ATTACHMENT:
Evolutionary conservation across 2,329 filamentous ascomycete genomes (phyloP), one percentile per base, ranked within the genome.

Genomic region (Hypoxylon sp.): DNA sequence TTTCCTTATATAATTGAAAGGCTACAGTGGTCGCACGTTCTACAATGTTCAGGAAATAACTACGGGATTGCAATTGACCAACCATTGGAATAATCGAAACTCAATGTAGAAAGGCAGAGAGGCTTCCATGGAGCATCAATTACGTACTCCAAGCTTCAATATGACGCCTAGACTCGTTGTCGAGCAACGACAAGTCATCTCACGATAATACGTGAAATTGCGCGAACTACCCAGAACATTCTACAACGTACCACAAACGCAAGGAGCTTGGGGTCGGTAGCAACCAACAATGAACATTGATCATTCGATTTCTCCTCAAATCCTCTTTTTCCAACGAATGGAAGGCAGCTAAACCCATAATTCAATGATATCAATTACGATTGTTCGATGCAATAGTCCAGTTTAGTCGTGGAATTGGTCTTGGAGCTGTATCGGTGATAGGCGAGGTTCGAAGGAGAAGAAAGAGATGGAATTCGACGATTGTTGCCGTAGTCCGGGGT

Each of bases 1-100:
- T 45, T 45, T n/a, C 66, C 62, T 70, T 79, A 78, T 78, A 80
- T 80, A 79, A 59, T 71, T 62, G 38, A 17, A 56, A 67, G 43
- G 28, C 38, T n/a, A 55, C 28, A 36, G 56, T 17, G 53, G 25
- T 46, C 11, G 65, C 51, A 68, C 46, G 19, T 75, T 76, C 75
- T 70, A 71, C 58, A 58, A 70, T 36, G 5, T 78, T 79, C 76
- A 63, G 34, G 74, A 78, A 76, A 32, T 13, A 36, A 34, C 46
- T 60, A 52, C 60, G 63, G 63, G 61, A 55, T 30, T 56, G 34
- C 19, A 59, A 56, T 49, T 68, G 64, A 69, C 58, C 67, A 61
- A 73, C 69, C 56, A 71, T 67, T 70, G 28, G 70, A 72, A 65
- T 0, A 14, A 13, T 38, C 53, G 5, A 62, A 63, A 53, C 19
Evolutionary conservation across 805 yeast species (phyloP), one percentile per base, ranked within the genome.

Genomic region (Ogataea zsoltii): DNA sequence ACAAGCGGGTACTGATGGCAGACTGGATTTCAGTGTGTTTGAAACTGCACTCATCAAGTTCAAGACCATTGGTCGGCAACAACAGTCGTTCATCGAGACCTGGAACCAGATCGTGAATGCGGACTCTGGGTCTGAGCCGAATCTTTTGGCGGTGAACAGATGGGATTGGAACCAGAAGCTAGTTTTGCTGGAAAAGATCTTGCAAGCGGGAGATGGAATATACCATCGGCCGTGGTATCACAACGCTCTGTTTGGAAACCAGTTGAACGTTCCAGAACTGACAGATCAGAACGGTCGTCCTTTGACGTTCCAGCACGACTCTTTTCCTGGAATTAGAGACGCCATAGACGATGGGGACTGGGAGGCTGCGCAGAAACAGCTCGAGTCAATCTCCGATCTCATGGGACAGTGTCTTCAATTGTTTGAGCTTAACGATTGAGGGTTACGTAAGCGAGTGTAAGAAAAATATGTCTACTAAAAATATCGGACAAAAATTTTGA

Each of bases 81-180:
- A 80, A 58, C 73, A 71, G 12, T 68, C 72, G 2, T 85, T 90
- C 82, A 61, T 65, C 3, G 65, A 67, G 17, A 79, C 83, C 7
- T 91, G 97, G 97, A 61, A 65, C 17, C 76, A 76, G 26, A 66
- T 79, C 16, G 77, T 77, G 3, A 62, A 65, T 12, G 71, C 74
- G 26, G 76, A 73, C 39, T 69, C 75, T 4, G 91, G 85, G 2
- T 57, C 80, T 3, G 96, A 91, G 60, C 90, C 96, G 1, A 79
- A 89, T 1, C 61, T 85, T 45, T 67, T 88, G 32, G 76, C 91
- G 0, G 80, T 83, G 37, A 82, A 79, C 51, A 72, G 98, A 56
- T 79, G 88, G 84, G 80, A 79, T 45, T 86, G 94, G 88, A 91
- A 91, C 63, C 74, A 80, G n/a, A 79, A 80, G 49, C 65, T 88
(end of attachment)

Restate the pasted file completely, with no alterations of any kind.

Evolutionary conservation across 2,329 filamentous ascomycete genomes (phyloP), one percentile per base, ranked within the genome.

Genomic region (Hypoxylon sp.): DNA sequence TTTCCTTATATAATTGAAAGGCTACAGTGGTCGCACGTTCTACAATGTTCAGGAAATAACTACGGGATTGCAATTGACCAACCATTGGAATAATCGAAACTCAATGTAGAAAGGCAGAGAGGCTTCCATGGAGCATCAATTACGTACTCCAAGCTTCAATATGACGCCTAGACTCGTTGTCGAGCAACGACAAGTCATCTCACGATAATACGTGAAATTGCGCGAACTACCCAGAACATTCTACAACGTACCACAAACGCAAGGAGCTTGGGGTCGGTAGCAACCAACAATGAACATTGATCATTCGATTTCTCCTCAAATCCTCTTTTTCCAACGAATGGAAGGCAGCTAAACCCATAATTCAATGATATCAATTACGATTGTTCGATGCAATAGTCCAGTTTAGTCGTGGAATTGGTCTTGGAGCTGTATCGGTGATAGGCGAGGTTCGAAGGAGAAGAAAGAGATGGAATTCGACGATTGTTGCCGTAGTCCGGGGT

Each of bases 1-100:
- T 45, T 45, T n/a, C 66, C 62, T 70, T 79, A 78, T 78, A 80
- T 80, A 79, A 59, T 71, T 62, G 38, A 17, A 56, A 67, G 43
- G 28, C 38, T n/a, A 55, C 28, A 36, G 56, T 17, G 53, G 25
- T 46, C 11, G 65, C 51, A 68, C 46, G 19, T 75, T 76, C 75
- T 70, A 71, C 58, A 58, A 70, T 36, G 5, T 78, T 79, C 76
- A 63, G 34, G 74, A 78, A 76, A 32, T 13, A 36, A 34, C 46
- T 60, A 52, C 60, G 63, G 63, G 61, A 55, T 30, T 56, G 34
- C 19, A 59, A 56, T 49, T 68, G 64, A 69, C 58, C 67, A 61
- A 73, C 69, C 56, A 71, T 67, T 70, G 28, G 70, A 72, A 65
- T 0, A 14, A 13, T 38, C 53, G 5, A 62, A 63, A 53, C 19
Evolutionary conservation across 805 yeast species (phyloP), one percentile per base, ranked within the genome.

Genomic region (Ogataea zsoltii): DNA sequence ACAAGCGGGTACTGATGGCAGACTGGATTTCAGTGTGTTTGAAACTGCACTCATCAAGTTCAAGACCATTGGTCGGCAACAACAGTCGTTCATCGAGACCTGGAACCAGATCGTGAATGCGGACTCTGGGTCTGAGCCGAATCTTTTGGCGGTGAACAGATGGGATTGGAACCAGAAGCTAGTTTTGCTGGAAAAGATCTTGCAAGCGGGAGATGGAATATACCATCGGCCGTGGTATCACAACGCTCTGTTTGGAAACCAGTTGAACGTTCCAGAACTGACAGATCAGAACGGTCGTCCTTTGACGTTCCAGCACGACTCTTTTCCTGGAATTAGAGACGCCATAGACGATGGGGACTGGGAGGCTGCGCAGAAACAGCTCGAGTCAATCTCCGATCTCATGGGACAGTGTCTTCAATTGTTTGAGCTTAACGATTGAGGGTTACGTAAGCGAGTGTAAGAAAAATATGTCTACTAAAAATATCGGACAAAAATTTTGA

Each of bases 81-180:
- A 80, A 58, C 73, A 71, G 12, T 68, C 72, G 2, T 85, T 90
- C 82, A 61, T 65, C 3, G 65, A 67, G 17, A 79, C 83, C 7
- T 91, G 97, G 97, A 61, A 65, C 17, C 76, A 76, G 26, A 66
- T 79, C 16, G 77, T 77, G 3, A 62, A 65, T 12, G 71, C 74
- G 26, G 76, A 73, C 39, T 69, C 75, T 4, G 91, G 85, G 2
- T 57, C 80, T 3, G 96, A 91, G 60, C 90, C 96, G 1, A 79
- A 89, T 1, C 61, T 85, T 45, T 67, T 88, G 32, G 76, C 91
- G 0, G 80, T 83, G 37, A 82, A 79, C 51, A 72, G 98, A 56
- T 79, G 88, G 84, G 80, A 79, T 45, T 86, G 94, G 88, A 91
- A 91, C 63, C 74, A 80, G n/a, A 79, A 80, G 49, C 65, T 88